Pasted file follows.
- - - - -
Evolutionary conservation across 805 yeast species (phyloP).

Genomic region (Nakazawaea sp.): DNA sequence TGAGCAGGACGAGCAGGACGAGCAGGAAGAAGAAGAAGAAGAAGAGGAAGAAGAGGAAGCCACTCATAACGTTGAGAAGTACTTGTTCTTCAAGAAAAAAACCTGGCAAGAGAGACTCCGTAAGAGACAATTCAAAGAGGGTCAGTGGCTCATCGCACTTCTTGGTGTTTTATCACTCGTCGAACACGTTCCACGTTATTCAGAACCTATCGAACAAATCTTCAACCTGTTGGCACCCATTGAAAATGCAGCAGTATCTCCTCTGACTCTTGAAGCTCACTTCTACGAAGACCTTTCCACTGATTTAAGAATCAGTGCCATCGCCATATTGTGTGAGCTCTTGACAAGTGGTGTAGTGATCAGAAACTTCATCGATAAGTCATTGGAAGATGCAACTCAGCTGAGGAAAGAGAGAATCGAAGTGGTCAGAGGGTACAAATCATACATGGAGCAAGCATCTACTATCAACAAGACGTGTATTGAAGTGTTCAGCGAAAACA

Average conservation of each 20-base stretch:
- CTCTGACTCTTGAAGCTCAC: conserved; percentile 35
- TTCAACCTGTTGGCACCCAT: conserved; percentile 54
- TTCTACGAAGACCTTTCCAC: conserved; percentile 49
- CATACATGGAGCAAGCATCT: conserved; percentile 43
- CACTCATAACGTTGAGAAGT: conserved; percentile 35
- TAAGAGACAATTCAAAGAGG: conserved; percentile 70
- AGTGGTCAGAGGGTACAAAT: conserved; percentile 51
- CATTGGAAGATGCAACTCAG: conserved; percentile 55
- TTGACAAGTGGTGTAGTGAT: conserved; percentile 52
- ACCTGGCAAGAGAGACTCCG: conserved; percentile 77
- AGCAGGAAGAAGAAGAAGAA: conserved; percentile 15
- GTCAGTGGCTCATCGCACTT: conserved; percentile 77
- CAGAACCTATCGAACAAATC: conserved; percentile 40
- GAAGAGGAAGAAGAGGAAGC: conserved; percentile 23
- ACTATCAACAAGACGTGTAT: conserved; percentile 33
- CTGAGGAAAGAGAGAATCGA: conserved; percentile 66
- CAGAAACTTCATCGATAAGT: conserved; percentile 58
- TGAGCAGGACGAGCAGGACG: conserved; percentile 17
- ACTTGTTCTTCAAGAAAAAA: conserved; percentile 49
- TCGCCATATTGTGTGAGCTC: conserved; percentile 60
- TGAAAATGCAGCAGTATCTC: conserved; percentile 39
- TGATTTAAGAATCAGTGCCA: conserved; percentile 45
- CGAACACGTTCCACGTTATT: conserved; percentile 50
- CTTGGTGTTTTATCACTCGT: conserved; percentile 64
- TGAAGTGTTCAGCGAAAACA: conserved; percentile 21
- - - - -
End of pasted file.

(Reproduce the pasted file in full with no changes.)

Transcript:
Evolutionary conservation across 805 yeast species (phyloP).

Genomic region (Nakazawaea sp.): DNA sequence TGAGCAGGACGAGCAGGACGAGCAGGAAGAAGAAGAAGAAGAAGAGGAAGAAGAGGAAGCCACTCATAACGTTGAGAAGTACTTGTTCTTCAAGAAAAAAACCTGGCAAGAGAGACTCCGTAAGAGACAATTCAAAGAGGGTCAGTGGCTCATCGCACTTCTTGGTGTTTTATCACTCGTCGAACACGTTCCACGTTATTCAGAACCTATCGAACAAATCTTCAACCTGTTGGCACCCATTGAAAATGCAGCAGTATCTCCTCTGACTCTTGAAGCTCACTTCTACGAAGACCTTTCCACTGATTTAAGAATCAGTGCCATCGCCATATTGTGTGAGCTCTTGACAAGTGGTGTAGTGATCAGAAACTTCATCGATAAGTCATTGGAAGATGCAACTCAGCTGAGGAAAGAGAGAATCGAAGTGGTCAGAGGGTACAAATCATACATGGAGCAAGCATCTACTATCAACAAGACGTGTATTGAAGTGTTCAGCGAAAACA

Average conservation of each 20-base stretch:
- CTCTGACTCTTGAAGCTCAC: conserved; percentile 35
- TTCAACCTGTTGGCACCCAT: conserved; percentile 54
- TTCTACGAAGACCTTTCCAC: conserved; percentile 49
- CATACATGGAGCAAGCATCT: conserved; percentile 43
- CACTCATAACGTTGAGAAGT: conserved; percentile 35
- TAAGAGACAATTCAAAGAGG: conserved; percentile 70
- AGTGGTCAGAGGGTACAAAT: conserved; percentile 51
- CATTGGAAGATGCAACTCAG: conserved; percentile 55
- TTGACAAGTGGTGTAGTGAT: conserved; percentile 52
- ACCTGGCAAGAGAGACTCCG: conserved; percentile 77
- AGCAGGAAGAAGAAGAAGAA: conserved; percentile 15
- GTCAGTGGCTCATCGCACTT: conserved; percentile 77
- CAGAACCTATCGAACAAATC: conserved; percentile 40
- GAAGAGGAAGAAGAGGAAGC: conserved; percentile 23
- ACTATCAACAAGACGTGTAT: conserved; percentile 33
- CTGAGGAAAGAGAGAATCGA: conserved; percentile 66
- CAGAAACTTCATCGATAAGT: conserved; percentile 58
- TGAGCAGGACGAGCAGGACG: conserved; percentile 17
- ACTTGTTCTTCAAGAAAAAA: conserved; percentile 49
- TCGCCATATTGTGTGAGCTC: conserved; percentile 60
- TGAAAATGCAGCAGTATCTC: conserved; percentile 39
- TGATTTAAGAATCAGTGCCA: conserved; percentile 45
- CGAACACGTTCCACGTTATT: conserved; percentile 50
- CTTGGTGTTTTATCACTCGT: conserved; percentile 64
- TGAAGTGTTCAGCGAAAACA: conserved; percentile 21